In Louisiana, as in all states, custody determinations are made based upon the best interests of the child. Legal custody governs who makes decisions regarding the child; physical custody addresses the primary residence of the child. For example, joint legal custody means that parents share in decision-making, but one parent might have primary physical custody and provide the child's primary home. Disabled parents can face obstacles when seeking either custody of or visitation with their children. Louisiana has no specific laws regarding disabled parents and custody, but several laws can affect a parent's ability to seek and retain custody of her child.
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Child's Best Interests
In determining the best interests of the child, judges may consider factors such as each parent's ability to care for the child and the child's attachment to each parent. Disabled parents are most at risk of losing custody when their disability interferes with their ability to care for their children. When a parent has been disabled for the child's entire life and has been able to provide competent care, however, the disability is less likely to play a role in custody determinations. Mental health disabilities that interfere with decision-making skills can be especially problematic. Parents with substance abuse problems and untreated mental illnesses are at a high risk of losing custody.
In Louisiana, parents can petition the courts for a change of custody when there has been a material change in the child's circumstances. A material change is any substantive change that alters the child's daily life. If a parent becomes disabled after a final custody decision, or a parent's disability changes greatly -- either for better or for worse -- either parent may petition the court for a change in custody. Parents must demonstrate how their proposed change of custody is in the child's best interests. Louisiana judges are permitted to consider the emotional and physical health of each parent when making child custody determinations, and parents seeking a modification must demonstrate why a disability affects -- or does not affect -- the child.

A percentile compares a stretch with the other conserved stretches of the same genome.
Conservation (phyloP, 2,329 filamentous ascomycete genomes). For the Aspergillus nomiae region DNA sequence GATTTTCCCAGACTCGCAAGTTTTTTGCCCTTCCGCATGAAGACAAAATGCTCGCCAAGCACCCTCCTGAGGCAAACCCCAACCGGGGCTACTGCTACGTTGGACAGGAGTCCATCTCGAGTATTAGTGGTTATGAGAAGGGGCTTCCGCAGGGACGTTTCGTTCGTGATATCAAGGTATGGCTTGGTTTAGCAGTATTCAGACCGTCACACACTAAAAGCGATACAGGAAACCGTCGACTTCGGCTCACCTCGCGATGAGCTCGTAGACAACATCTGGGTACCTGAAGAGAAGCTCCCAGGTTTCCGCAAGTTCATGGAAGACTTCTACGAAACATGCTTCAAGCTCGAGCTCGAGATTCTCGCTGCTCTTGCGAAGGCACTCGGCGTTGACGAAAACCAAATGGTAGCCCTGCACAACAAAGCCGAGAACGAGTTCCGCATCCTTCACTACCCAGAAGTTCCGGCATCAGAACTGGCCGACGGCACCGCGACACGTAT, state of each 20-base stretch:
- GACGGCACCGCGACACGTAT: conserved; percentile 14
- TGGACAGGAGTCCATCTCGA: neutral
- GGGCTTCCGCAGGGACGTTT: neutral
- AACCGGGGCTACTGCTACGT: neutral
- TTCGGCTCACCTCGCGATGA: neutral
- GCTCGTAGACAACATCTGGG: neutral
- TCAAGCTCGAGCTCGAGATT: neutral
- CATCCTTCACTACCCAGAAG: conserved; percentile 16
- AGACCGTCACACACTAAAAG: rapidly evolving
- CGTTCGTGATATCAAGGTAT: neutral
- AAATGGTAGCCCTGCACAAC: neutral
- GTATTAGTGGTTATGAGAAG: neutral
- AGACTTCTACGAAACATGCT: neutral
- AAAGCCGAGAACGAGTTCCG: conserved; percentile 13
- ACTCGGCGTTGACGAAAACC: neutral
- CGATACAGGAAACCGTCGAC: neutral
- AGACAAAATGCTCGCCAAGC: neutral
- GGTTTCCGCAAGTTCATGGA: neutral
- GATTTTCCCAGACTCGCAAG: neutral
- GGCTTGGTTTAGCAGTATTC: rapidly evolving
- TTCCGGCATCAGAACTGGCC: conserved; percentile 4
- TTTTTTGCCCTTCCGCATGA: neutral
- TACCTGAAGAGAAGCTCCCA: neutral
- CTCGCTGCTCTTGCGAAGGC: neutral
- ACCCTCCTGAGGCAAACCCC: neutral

Several states, such as California, have proposed bills to protect the rights of disabled parents and disabled parents across the country have sued on the grounds that losing custody of their children constitutes disability discrimination. Currently, there are no such laws protecting disabled parents in Louisiana. However, the Americans with Disabilities Act requires employers and schools to make "reasonable accommodations" that enable the disabled to work or attend school. For example, a person might be permitted to work from home. These accommodations cannot be used against disabled parents in custody disputes; it would not be permissible to claim that accommodations constitute evidence that a person was incapable of parenting their child.
Child support determinations are made according to the needs of the child and the income of the parent. Disabled parents who do not have primary physical custody of their children may be liable for child support. However, if the parent is unable to work full-time or must pay for in-home care or medication, judges may reduce the parent's child support liability. Louisiana law permits parents to deduct extraordinary medical expenses from their total gross income. This can dramatically reduce a disabled parent's child support liability.